Monday, June 20, 2016

Movie Review - Already Tomorrow in Hong Kong

Already Tomorrow in Hong Kong (2015)
Starring Jamie Chung and Bryan Greenberg
Directed by Emily Ting
***This film is currently streaming on Netflix***

A simple two-hander in the vein of the Before Sunrise/Sunset/Midnight trilogy, Already Tomorrow in Hong Kong is a winning, effervescent dialog-driven piece about a thirty-five year-old investment banker named Josh (Bryan Greenberg) and a thirty year-old toy designer named Ruby (Jamie Chung) who meet one night when the latter asks the former for directions while at a bar in Hong Kong.  Discovering that she was new to the country, expat Josh walks Ruby to her destination, making small talk the whole time, both aware of the undeniable attraction and connection they are experiencing.  Some unforeseen circumstances occur and their evening comes to an abrupt end, but a year later, the two meet up again while aboard a river taxi and another night of conversation may change the course of their lives forever.

Chung and Greenberg have nice chemistry with one another (they recently married in real life) and I had a smile on my face nearly the entirety of the film watching them "meet cute" in the beautifully filmed city of Hong Kong, but the film lacks the pretension that runs through the aforementioned Before series.  While the lack of pretension should seem like a positive, here it creates moments of simplicity that give this film a slight lack of importance (and don't quite allow the actors to connect as instinctually as they should).  While I found myself rolling my eyes over the literary or artistic babble that Ethan Hawke and Julie Delpy spout in writer-director Richard Linklater's series, in director-writer Emily Ting's debut film Hong Kong, our duo jabbers on about Seinfeld.  There's nothing wrong with that -- and it actually elicited less of an eye roll from me than the Sunset series -- but it makes the dialog lack a little bite or heft at times.  That said, it also makes it seem more natural to me.  Sure, I may have graduated with an English Lit degree, but I don't go around talking about how important Shakespeare or Chekhov are.  In that regard, I related to Already Tomorrow in Hong Kong moreso that Before Sunset, despite the fact that I recognize that the latter is perhaps a bit better written.  [The lack of cursing or crudeness also made this seem more like my life -- while not rated, I think it'd garner a simple PG-rating.]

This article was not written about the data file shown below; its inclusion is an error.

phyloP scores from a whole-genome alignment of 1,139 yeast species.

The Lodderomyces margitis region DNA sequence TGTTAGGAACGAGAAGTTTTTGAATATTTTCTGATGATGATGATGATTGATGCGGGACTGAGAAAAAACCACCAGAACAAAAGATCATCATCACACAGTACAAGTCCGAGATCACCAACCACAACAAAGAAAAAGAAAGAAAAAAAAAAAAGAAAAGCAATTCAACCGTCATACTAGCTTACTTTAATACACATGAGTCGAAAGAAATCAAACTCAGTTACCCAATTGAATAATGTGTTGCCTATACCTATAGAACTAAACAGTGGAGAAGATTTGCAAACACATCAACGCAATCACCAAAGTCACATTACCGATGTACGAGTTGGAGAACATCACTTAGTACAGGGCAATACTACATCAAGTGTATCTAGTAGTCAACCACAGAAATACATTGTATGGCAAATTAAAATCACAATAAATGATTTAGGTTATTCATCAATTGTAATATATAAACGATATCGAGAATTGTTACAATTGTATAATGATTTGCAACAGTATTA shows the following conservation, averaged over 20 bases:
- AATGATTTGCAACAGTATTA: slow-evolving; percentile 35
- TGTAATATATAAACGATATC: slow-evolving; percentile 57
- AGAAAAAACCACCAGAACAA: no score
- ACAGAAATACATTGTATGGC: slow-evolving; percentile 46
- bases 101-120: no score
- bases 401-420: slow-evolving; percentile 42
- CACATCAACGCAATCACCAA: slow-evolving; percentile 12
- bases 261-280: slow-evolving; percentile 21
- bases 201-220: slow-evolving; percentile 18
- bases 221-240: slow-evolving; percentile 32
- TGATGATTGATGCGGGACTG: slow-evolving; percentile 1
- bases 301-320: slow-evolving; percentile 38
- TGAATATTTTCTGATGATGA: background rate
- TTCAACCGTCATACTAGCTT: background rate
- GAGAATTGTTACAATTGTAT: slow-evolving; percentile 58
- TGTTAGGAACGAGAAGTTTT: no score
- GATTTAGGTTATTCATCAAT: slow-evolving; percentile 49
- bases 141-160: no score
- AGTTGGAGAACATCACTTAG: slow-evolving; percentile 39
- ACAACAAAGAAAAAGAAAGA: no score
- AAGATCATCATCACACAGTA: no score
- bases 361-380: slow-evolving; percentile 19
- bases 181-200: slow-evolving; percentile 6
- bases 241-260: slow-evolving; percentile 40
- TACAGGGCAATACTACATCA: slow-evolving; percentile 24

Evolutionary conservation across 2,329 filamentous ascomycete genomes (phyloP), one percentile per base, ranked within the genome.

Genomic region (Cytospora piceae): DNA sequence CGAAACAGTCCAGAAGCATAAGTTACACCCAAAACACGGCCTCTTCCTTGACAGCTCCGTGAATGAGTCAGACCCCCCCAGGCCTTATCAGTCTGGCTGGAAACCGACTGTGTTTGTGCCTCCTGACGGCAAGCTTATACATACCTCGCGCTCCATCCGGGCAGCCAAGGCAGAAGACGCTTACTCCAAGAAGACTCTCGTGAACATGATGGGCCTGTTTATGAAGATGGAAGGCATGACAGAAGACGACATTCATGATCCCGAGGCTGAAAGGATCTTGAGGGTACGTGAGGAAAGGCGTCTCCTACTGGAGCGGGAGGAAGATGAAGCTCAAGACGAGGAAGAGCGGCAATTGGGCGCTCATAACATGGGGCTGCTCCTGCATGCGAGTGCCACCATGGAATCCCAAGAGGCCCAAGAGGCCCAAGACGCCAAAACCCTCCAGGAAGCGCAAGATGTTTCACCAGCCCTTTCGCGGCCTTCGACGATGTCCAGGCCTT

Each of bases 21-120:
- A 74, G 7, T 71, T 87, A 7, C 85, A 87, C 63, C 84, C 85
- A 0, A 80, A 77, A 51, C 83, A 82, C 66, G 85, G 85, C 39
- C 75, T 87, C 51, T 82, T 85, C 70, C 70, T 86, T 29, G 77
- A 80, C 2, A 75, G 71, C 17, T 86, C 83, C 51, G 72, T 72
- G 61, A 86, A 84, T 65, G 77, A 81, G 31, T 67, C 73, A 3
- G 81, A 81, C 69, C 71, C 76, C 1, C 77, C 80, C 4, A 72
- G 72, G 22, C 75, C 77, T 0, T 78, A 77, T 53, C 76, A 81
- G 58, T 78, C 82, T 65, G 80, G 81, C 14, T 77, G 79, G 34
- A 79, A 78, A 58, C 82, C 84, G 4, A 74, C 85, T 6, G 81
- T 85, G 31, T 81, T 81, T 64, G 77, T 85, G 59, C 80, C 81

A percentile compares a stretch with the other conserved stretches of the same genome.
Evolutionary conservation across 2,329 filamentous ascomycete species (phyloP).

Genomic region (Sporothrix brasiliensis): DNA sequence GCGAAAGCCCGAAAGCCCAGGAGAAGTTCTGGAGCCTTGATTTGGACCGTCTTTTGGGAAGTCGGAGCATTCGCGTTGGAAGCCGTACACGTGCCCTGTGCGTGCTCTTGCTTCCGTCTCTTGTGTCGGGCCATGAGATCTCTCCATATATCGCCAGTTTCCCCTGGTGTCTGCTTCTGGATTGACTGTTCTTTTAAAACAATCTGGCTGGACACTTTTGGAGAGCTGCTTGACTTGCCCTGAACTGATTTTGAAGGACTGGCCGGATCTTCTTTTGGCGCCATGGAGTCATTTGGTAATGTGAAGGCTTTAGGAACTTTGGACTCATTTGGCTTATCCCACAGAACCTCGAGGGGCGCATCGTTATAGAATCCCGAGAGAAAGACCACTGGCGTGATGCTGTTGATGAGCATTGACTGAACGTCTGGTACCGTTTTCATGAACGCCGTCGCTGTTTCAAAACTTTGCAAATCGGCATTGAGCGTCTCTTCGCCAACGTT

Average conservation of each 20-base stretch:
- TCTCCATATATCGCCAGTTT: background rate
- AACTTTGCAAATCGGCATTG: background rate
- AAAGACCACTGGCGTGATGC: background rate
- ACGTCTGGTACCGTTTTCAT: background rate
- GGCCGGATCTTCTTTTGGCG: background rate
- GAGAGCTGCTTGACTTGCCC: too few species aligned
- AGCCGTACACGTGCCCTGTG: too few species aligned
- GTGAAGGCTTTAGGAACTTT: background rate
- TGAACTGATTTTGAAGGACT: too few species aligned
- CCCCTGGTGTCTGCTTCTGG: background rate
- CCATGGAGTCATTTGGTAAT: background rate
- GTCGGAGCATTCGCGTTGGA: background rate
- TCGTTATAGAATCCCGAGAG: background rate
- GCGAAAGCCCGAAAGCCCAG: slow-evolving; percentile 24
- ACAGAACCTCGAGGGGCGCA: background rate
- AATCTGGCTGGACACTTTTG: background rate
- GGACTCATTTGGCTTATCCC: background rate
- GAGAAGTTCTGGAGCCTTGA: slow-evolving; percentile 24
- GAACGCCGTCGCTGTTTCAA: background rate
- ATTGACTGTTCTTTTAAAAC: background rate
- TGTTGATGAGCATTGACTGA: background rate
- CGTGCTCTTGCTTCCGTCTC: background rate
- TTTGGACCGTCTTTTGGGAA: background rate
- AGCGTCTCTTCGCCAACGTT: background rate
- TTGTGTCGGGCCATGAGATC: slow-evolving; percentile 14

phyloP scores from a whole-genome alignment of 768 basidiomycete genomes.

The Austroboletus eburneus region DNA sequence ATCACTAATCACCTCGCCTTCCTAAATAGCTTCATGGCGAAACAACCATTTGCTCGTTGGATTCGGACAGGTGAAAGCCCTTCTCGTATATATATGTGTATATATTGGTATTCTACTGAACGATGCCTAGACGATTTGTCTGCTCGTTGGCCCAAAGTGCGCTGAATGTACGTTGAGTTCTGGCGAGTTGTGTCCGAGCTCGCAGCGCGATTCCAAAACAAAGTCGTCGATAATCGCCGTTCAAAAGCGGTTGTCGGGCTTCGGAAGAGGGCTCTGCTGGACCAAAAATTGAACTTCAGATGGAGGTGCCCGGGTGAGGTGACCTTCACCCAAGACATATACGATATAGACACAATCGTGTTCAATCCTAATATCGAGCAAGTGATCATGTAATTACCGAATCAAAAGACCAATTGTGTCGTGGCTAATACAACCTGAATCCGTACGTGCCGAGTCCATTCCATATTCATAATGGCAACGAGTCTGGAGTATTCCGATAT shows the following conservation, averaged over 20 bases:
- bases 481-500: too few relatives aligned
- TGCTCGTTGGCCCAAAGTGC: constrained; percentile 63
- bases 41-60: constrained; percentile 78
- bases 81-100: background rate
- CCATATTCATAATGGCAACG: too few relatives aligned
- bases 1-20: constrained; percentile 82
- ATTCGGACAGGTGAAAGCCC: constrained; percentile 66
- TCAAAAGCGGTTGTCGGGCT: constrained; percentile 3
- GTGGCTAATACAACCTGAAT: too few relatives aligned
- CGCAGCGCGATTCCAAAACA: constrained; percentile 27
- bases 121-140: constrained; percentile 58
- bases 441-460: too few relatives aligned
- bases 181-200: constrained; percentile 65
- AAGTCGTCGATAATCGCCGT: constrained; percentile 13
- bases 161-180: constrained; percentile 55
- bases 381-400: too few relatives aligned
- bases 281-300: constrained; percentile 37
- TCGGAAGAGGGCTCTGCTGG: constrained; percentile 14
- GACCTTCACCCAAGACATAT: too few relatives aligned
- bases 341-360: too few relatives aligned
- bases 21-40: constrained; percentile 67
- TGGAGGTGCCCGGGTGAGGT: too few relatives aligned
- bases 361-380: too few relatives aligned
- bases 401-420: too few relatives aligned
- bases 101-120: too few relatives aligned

It's perhaps entirely unfair to compare Already Tomorrow in Hong Kong to Richard Linklater's series, but Ms. Ting must've known that the similarities would elicit such a response from critics.  In the end, I think that Already Tomorrow in Hong Kong is actually a better film than Before Sunset (sacrilegious to say, I know).  Sure, Linklater's trilogy ends up winning overall because the director has since built two more movies that add depth to his already formulated characters.  But, the naturalness, simplicity, and charm of Already Tomorrow in Hong Kong make it a much more relatable piece to me.  Emily Ting has potential as a director and screenwriter, that's for sure, and her film is a rather joyous look at two people perhaps (or perhaps not) starting out on an unknown journey together.  As I said before, I was smiling nearly the entire time I watched this and, quite frankly, that's praise enough to recommend this, but should you need more of a push, it's also now garnering one of my better ratings of 2015.

The RyMickey Rating:  B+


  1. Yours is the second site I've seen review this film. You gave a better rating/review to it, and I tend to trust your opinion more--so I may end up watching this now. I've seen that guy in something else that was "very independent film" vibed. I think with Zoe Lister-Jones. I'm going to leave that lingering instead of looking it up on imdb.

  2. It's very simplistic, but if you get past the opening 10 minutes (where I think the two play their awkward introduction phase a little too "actorly") I think you may be pleasantly surprised. It's a nice diversion with two people who aren't jerks.

    As I said, I liked it better than the first movie in the Linklater series because I felt like the two characters in that first film were trying so desperately to be the obnoxious college intellectuals who I don't want to spend any time with. The two people in this film are a little older and it plays better for me.

    I'd be interested to hear your opinion. Admittedly, mine is the "best" review I've read for the film, so your mileage may definitely vary as others' certainly has.